The Traditional Arts Network (TAN) Fund has awarded small grants of $500 – $1,000 to eight traditional artists and ensembles in Maine. The TAN Fund is made possible through support from the Maine Arts Commission, an independent state agency supported by the National Endowment for the Arts. TAN is a collaboration between Mayo Street Arts (MSA) and the nonprofit Cultural Resources. The funding will support a range of activities.

This year’s recipients of the TAN Fund are:

  • Baba Ly — Fulani acoustic guitar player and storyteller. The funds will be used to purchase a professional sound system.
  • Batimbo United — Burundian drumming & dance ensemble. The funds will offset shipping expenses for transporting a new set of drums from Burundi.
  • Fanfare Kimbanguiste (FAKI) — Congolese church band. The funds will be used to purchase more instruments, including a tuba.
  • Jawad Al Fatlawi — Master oud player & luthier. The funds will allow for the construction of a new, guitar-shaped, “Goldeneye” oud.
  • Michelle Kazaka — Writer & storyteller. The funds will be used to publish & promote her memoir, “How Long the Night.”
  • Namory Keita — Guinean master drummer. The funds will be used to purchase new drums for his students.
  • Sabina Najafova — Azerbaijani dancer & visual artist. The funds will be used to purchase materials, including and new costumes.
  • Sayalí Robles — Taíno indigenous artist with African roots. The funds will create a Bomba dance apprenticeship group and bring Borikén’s (now called Puerto Rico) culture to Maine.

“The Maine Arts Commission is incredibly excited to have been able to provide some seed funding for this important project. We so often celebrate and honor the many cultural traditions that our newest residents bring to our state. This program invests in those artists directly by providing financial support for the development and growth of their work. We’re honored to be a part of that important effort,” said Maine Arts Commission Executive Director David Greenham.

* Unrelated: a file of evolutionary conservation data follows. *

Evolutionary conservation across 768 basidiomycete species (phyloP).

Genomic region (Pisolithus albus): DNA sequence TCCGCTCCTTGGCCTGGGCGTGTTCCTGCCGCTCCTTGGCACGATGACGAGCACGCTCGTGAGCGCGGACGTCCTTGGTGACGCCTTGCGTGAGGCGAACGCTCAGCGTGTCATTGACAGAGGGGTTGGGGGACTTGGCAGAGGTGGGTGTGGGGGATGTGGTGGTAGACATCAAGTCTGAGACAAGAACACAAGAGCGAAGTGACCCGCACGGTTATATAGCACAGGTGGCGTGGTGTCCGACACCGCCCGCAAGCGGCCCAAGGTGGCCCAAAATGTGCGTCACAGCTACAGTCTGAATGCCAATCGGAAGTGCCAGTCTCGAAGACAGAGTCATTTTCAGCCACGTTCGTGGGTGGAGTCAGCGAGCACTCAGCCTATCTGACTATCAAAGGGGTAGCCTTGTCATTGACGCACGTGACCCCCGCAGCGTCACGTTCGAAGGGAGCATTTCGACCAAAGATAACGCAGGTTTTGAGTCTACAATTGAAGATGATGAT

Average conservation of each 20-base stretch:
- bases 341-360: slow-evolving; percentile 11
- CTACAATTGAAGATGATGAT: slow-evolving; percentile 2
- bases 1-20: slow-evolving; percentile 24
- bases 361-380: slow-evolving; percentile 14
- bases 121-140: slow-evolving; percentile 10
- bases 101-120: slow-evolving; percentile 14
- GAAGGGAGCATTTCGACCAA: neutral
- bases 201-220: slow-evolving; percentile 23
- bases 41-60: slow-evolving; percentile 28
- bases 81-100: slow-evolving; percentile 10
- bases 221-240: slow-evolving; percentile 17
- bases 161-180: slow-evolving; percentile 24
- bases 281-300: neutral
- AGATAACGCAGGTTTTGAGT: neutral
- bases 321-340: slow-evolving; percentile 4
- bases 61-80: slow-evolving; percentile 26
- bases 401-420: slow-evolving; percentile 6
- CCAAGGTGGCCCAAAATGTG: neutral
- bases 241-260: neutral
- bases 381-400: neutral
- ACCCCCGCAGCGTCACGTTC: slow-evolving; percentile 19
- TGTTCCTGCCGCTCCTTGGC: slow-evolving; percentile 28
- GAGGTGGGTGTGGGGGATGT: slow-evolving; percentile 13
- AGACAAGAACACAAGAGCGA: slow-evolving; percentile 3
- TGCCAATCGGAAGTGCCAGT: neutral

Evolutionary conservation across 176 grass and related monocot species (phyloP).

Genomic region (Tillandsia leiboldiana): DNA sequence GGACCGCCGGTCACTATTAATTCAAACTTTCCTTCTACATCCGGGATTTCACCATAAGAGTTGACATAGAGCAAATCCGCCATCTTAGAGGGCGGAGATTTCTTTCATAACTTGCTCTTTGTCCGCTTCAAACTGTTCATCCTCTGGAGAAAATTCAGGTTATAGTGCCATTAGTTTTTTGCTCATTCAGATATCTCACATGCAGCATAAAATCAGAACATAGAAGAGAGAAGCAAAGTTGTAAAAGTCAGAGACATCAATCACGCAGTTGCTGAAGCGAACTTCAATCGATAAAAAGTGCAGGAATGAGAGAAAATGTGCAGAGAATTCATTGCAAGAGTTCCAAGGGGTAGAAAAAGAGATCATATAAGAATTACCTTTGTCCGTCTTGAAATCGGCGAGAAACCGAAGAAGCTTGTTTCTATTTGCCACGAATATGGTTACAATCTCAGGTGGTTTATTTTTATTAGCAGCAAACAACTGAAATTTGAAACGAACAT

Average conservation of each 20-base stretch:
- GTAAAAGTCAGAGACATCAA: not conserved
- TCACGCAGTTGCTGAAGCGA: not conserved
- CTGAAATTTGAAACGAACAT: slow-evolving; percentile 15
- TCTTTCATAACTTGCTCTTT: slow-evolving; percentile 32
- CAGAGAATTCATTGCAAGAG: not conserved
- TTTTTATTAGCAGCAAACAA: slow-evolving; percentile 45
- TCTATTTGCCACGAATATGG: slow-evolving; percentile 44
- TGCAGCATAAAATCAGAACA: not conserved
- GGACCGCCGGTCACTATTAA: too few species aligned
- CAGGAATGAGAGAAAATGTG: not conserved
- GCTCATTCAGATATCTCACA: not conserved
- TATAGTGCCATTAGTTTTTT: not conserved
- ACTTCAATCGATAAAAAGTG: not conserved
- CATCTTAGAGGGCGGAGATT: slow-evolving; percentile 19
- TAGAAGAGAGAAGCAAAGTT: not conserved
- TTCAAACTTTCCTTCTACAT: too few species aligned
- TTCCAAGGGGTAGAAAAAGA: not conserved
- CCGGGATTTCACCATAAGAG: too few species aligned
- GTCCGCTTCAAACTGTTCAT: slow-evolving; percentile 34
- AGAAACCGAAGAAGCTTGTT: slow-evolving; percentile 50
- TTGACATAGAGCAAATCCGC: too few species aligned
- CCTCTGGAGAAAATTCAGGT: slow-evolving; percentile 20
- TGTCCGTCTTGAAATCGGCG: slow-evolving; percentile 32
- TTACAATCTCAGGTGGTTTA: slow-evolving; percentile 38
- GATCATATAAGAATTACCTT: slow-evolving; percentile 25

The TAN Fund Awards were administered by Mayo Street Arts and reviewed by a TAN Fund Committee composed of community-based artists and cultural advocates who are part of the vibrant immigrant communities of Portland and Lewiston/Auburn. Traditional arts are passed down generationally—usually within families and communities—and can take many forms including vocal and instrumental music, dance, crafts, culinary and textile arts, and occupational traditions. The TAN network provides support and infrastructure for newcomer artists and cultural organizations. Membership in the TAN is open to anyone who would like to participate.

In addition to the TAN Fund, the network organizes artist gatherings and offers a Traditional Arts Apprenticeship program to support the education of a new generation of traditional artists who will help preserve their communities’ cultural heritages.

To request more information and/or assistance, please email [email protected], call Mayo Street Arts at 207-879-4629, or visit the Traditional Arts Network website at


Mayo Street Arts (MSA) presents performances of music, theater, puppetry, dance, and visual arts. It is also holds International Open Mic, coordinated by local singer-songwriter Jenny Van West, which draws multicultural performers from throughout Greater Portland. Mayo Street Arts partners with community organizations such as Portland Adult Ed, which offers a Family English Class at MSA for non-English speaking parents in East Bayside; and a no cost arts-based literacy summer program for neighborhood students. Learn more at:
Cultural Resources collaborates with diverse communities in Maine on developing strategies, alliances, and programs that help sustain their traditional culture. Cultural Resources supports a range of community driven programs including artists’ gatherings, apprenticeship programs, and exhibitions. Learn more at: